"The Good Doctors"

With most earthquake victims now treated, foreign doctors are attending Haitians' normal health problems leaving questions about what will happen to the country's health infrastructure after their departure.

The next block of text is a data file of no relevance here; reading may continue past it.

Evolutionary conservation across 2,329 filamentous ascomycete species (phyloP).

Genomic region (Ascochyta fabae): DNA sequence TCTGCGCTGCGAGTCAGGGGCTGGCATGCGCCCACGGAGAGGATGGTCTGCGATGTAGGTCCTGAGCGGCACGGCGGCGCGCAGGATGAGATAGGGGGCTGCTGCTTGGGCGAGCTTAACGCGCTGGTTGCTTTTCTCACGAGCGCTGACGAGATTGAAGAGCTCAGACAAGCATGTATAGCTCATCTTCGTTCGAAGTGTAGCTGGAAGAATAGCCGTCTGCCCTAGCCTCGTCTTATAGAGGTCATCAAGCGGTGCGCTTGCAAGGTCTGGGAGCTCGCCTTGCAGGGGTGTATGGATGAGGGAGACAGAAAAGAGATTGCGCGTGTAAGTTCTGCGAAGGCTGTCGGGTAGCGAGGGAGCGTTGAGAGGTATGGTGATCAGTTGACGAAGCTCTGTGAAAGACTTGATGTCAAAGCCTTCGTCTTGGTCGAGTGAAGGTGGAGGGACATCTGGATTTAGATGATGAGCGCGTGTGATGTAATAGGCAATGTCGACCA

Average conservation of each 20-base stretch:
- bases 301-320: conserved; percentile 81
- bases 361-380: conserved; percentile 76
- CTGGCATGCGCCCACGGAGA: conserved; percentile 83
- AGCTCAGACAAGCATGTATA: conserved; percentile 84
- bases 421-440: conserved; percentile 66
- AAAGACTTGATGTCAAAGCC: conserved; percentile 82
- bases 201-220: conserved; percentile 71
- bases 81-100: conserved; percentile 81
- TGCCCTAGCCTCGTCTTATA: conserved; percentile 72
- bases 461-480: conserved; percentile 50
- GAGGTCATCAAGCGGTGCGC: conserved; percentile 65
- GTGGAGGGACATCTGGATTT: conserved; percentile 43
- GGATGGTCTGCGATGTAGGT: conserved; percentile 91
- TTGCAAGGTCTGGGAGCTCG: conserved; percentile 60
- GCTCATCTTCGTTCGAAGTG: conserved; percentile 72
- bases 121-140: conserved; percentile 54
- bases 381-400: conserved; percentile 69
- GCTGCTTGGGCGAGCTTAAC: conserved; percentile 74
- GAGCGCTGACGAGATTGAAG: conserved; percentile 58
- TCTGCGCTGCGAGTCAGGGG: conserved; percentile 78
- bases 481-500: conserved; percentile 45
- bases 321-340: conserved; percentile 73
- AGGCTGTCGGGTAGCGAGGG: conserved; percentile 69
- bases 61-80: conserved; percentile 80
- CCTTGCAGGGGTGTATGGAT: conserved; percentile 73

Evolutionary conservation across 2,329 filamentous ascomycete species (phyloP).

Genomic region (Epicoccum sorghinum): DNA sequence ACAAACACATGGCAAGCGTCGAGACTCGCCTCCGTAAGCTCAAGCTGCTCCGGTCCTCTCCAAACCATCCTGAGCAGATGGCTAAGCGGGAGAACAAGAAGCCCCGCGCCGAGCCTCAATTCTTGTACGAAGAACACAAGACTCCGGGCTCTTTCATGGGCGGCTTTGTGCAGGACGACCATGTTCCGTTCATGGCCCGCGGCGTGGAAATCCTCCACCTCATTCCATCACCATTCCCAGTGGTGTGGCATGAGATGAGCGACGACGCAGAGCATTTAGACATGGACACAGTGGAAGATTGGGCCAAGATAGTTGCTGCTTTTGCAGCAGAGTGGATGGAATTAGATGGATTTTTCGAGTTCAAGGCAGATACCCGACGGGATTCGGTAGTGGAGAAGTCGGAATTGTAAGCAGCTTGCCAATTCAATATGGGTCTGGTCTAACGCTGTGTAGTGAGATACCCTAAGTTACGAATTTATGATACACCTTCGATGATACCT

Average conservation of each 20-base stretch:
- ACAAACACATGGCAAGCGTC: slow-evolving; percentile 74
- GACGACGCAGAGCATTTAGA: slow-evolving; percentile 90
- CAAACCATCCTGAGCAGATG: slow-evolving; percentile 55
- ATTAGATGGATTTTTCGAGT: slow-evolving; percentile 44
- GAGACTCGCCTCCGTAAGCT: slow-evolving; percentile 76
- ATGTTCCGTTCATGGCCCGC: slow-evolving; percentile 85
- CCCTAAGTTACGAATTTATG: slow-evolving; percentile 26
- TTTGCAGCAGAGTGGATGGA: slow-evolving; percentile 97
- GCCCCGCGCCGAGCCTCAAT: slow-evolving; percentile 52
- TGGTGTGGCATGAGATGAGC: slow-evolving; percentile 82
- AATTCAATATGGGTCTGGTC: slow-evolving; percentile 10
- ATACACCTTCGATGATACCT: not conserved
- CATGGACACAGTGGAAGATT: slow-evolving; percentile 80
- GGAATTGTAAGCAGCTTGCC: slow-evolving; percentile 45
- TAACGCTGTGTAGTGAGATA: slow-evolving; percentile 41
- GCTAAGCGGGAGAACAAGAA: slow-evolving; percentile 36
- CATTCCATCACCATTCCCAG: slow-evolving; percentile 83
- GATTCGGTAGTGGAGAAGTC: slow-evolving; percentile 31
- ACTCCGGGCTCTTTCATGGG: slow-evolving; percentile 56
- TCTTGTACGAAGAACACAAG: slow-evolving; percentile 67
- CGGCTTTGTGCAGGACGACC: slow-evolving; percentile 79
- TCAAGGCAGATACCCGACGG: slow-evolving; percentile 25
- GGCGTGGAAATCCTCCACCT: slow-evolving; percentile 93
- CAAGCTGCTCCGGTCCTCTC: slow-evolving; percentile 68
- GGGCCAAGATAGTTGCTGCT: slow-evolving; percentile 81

With most earthquake victims now treated, foreign doctors are attending Haitians' normal health problems leaving questions about what will happen to the country's health infrastructure after their departure. 'The line of patients at this city's battered General Hospital forms early. The sick come to be seen by 'the good doctors.'' At 10 on a recent morning, Jean Fenisto Joseph, 58, and his 28-year-old daughter, Roselord, were two of the several hundred Haitians standing or sitting on benches -- a tightly packed crowd of people sweating silently under a Caribbean sun that had already pushed temperatures into the 90s. The pair had been waiting for about five hours, they said, and had at least another hour to go. Like most in line that day, the father and daughter had not suffered any injuries in the earthquake that laid waste to Port-au-Prince in January. Instead, both complained of general aches and pains, describing the symptoms of common colds. 'I know the good doctors are here. I came to get some of the good help,' said Joseph, speaking quietly through an interpreter. 'I would have stayed home if it was like before.' In the wake of the 7.0 temblor that leveled much of Port-au-Prince and other communities in Haiti, a massive influx of emergency medical aid arrived to tend to the thousands of people injured. Doctors, nurses and medical supplies from more than 200 different medical organizations, by one estimate, descended on the island nation."

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